Back to the Future: Progressives Imagine the Good Old Days of Price Controls


Elizabeth Warren is leading the way. She recently introduced a bill that outlaws «price gouging,» which in her definition involves a seller increasing prices for reasons that Warren would consider to be unjustified. While at least Warren is not calling for criminal penalties, she would empower the Federal Trade Commission to investigate such price gouging and to levy fines of either $25,000 or 5 percent of revenues, whichever is higher. That there is no way, economically speaking, to coherently define something like price gouging is no deterrence to Warren, who for many years has tried to move to the left of Bernie Sanders on nearly all issues.

But Warren is not the only progressive to call for price controls. Harold Meyerson, the socialist who also is an editor for the American Prospect, is demanding price controls, declaring that levying them will help keep Democrats in power.

Contrary to what economic orthodoxy would have us believe, such controls have been markedly successful at various times in our nation’s history. According to Hugh Rockoff, a professor of economic history at Rutgers, price and wage controls brought the yearly rate of inflation down from 32.4 percent to 7.1 percent during World War I, and from 11.9 percent to 1.6 percent during World War II. Selective controls on key commodities might not only provide the only way to achieve some fast relief, but also demonstrate, in tandem with legislation to cut the price of prescription drugs and the cost of child care, that the Democrats can actually and effectively legislate and implement policies in the public good. One is not sure how sound economic theory such as the laws of demand, supply, marginal utility, and diminishing marginal returns really are nothing more than social constructs that easily are undone by «facts,» but one has to remember that socialists have their own rewritten history.

Furthermore, like most progressives , Meyerson assumes that the only things that will change under a price control regime are the prices themselves, with no accompanying shortages and other dislocations. Not surprisingly, Meyerson turns to the experiences of the USA during two world wars as the example of success. While he does not define what «success» meant in those situations, he implies that price controls kept the official rate of inflation lower than it would have been without the controls. Yet that tells us absolutely nothing, for he fails to mention the shortages, official rationing of goods, and the general economic misery that Americans faced during those conflicts, when the economy, geared to total war, vacuumed up vast numbers of resources, leaving Americans on the home front to scramble for the leftovers and, with much difficulty, scratch out a living.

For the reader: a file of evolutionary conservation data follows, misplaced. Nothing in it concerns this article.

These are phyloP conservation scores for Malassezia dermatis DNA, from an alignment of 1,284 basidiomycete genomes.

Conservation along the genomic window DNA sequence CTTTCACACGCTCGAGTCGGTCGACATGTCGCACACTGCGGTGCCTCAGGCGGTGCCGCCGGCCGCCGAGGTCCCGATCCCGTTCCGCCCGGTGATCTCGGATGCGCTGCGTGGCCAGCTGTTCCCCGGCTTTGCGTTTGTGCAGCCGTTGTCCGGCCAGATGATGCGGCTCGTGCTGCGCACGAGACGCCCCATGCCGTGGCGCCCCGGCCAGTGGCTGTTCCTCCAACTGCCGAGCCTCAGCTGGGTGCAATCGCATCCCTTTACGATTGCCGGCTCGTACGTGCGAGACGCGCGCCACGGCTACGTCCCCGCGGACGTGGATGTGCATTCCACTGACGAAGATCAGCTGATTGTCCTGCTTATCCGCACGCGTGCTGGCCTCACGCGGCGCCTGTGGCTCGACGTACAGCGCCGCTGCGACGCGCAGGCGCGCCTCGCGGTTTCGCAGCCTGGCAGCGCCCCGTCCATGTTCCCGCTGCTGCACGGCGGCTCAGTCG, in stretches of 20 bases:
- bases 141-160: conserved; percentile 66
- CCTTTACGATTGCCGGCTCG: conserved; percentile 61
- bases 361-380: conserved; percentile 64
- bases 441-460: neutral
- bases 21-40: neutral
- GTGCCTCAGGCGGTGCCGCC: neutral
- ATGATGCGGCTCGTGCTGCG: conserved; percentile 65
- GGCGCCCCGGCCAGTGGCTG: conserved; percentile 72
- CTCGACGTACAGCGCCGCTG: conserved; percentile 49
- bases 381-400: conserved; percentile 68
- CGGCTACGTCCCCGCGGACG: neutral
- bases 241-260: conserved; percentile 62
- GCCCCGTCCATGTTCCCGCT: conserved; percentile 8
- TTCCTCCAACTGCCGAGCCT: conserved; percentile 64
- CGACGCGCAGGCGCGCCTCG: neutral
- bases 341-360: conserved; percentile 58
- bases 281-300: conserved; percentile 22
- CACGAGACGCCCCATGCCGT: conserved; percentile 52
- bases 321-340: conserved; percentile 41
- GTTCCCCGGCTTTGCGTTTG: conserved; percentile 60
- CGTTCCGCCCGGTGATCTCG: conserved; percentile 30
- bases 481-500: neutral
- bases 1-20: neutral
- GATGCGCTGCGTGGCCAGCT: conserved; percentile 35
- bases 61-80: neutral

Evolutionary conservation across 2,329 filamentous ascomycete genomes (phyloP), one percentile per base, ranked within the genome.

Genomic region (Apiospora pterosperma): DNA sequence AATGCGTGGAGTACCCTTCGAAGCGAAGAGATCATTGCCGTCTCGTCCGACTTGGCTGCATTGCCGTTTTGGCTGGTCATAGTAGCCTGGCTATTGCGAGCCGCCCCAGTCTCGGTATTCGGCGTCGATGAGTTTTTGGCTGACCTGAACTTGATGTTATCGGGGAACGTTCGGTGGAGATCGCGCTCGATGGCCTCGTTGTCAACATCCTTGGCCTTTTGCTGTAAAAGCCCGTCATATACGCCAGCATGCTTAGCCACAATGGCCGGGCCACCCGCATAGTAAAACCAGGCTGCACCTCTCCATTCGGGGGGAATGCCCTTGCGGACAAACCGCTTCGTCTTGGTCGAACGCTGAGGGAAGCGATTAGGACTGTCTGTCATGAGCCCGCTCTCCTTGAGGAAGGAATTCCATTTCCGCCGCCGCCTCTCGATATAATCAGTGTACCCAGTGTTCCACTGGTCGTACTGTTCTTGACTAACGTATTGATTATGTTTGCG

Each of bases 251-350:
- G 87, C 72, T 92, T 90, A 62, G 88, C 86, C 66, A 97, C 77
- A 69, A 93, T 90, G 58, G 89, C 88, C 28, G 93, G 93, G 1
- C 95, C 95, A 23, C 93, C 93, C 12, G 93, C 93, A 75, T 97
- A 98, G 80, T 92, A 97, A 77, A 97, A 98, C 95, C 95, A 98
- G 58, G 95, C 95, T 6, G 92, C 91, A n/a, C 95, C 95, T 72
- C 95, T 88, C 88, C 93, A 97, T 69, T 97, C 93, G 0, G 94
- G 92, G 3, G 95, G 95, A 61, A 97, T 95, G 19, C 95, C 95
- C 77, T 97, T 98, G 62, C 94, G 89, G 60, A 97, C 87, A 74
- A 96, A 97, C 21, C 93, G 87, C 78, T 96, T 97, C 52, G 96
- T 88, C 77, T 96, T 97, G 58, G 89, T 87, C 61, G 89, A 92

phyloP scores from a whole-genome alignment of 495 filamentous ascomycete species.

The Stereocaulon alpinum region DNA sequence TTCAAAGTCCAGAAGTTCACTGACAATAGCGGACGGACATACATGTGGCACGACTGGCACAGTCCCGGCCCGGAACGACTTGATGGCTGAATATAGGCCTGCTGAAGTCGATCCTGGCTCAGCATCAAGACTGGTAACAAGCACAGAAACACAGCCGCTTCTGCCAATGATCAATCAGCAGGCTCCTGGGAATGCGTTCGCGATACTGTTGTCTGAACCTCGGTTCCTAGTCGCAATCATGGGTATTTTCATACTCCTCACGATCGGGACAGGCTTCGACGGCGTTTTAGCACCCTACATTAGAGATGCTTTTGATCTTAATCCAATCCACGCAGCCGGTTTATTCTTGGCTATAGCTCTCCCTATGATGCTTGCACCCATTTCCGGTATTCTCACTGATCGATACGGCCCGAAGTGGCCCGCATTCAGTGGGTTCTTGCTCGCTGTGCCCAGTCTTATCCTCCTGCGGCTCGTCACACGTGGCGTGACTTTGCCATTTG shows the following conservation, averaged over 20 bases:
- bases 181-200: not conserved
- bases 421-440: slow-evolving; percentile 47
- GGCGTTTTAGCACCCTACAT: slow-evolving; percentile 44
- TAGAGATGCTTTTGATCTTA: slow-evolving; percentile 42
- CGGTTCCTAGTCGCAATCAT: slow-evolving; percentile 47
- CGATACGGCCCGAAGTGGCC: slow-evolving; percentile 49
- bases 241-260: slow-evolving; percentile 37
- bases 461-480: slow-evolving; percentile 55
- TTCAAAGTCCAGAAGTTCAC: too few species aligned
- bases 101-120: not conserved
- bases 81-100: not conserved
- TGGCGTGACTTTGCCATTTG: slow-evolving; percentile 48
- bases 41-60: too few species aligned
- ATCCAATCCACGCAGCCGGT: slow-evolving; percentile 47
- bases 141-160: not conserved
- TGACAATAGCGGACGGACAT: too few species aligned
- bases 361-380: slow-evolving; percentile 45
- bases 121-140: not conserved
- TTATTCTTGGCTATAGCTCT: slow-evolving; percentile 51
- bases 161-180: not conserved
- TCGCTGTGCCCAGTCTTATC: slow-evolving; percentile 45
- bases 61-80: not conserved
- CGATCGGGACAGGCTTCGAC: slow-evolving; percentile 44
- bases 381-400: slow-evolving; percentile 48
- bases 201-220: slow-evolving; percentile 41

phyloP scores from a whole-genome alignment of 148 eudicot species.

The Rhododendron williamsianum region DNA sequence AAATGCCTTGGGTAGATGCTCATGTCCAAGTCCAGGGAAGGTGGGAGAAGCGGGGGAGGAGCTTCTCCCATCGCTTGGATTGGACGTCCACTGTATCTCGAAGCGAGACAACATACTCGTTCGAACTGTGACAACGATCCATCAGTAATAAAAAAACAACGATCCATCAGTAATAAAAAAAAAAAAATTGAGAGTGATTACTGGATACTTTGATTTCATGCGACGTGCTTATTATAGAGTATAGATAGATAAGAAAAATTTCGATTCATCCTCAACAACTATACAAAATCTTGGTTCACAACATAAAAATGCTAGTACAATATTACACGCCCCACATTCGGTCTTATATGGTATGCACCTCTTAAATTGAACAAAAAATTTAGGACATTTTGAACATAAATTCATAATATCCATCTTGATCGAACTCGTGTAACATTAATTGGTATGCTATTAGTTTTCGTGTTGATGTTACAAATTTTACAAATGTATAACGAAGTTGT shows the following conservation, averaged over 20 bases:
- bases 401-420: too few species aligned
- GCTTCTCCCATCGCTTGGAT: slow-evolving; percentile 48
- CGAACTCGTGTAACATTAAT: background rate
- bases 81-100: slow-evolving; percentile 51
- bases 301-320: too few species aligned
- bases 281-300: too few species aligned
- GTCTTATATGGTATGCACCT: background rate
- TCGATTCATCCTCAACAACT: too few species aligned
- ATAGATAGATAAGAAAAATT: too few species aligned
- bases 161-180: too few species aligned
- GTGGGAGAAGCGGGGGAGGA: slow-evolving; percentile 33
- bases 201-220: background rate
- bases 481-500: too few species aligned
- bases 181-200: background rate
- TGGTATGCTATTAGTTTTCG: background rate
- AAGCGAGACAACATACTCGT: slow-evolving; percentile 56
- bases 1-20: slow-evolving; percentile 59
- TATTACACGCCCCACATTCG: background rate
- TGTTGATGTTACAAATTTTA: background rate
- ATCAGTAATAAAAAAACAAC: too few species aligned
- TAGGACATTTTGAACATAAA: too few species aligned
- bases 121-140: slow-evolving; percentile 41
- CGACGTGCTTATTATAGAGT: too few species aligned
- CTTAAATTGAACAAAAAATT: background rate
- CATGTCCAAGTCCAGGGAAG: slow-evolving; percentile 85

Economist Robert Higgs, who is well aware both of economic facts and theories, laid out a much different scene in his authoritative 1992 paper in the Journal of Economic History. « Economy in the 1940s,» Higgs looks well beyond the official numbers that Meyerson gives to see how Americans really lived under price controls. Even if the price index corrections considered above are sufficient, which is doubtful, one must recognize that consumers had to contend with other extraordinary welfare-diminishing changes during the war.

He adds

The ratio of civilian employment to population increased from 47.6 percent in 1940 to 57.9 percent in 1944, as many teenagers left school, women left their homes, and older people left retirement to work. The rate of disabling injuries per hour worked in manufacturing rose by more than 30 percent between 1940 and its wartime peak in 1943. It is difficult to understand how working harder, longer, more inconveniently and dangerously in return for a diminished flow of consumer goods comports with the description that «economically speaking, Americans had never had it so good». Likewise, Meyerson does not remind his readers of the energy price control regime of the 1970s, which led to huge fuel shortages, long lines at the gasoline pumps, and huge disruptions in production.

Then, like now, the progressives that supported price controls blamed «corporate greed» and «big oil» for the problems, not wanting to admit that price and allocation controls created the havoc that seemed to disappear once the government lifted controls in 1981. Progressives might control the media and the government, but they cannot control reality. Contra Meyerson, facts and economic theory have a long history of fitting one another.

Read original article. Source: WILLIAM L. ANDERSON | MISES.ORG

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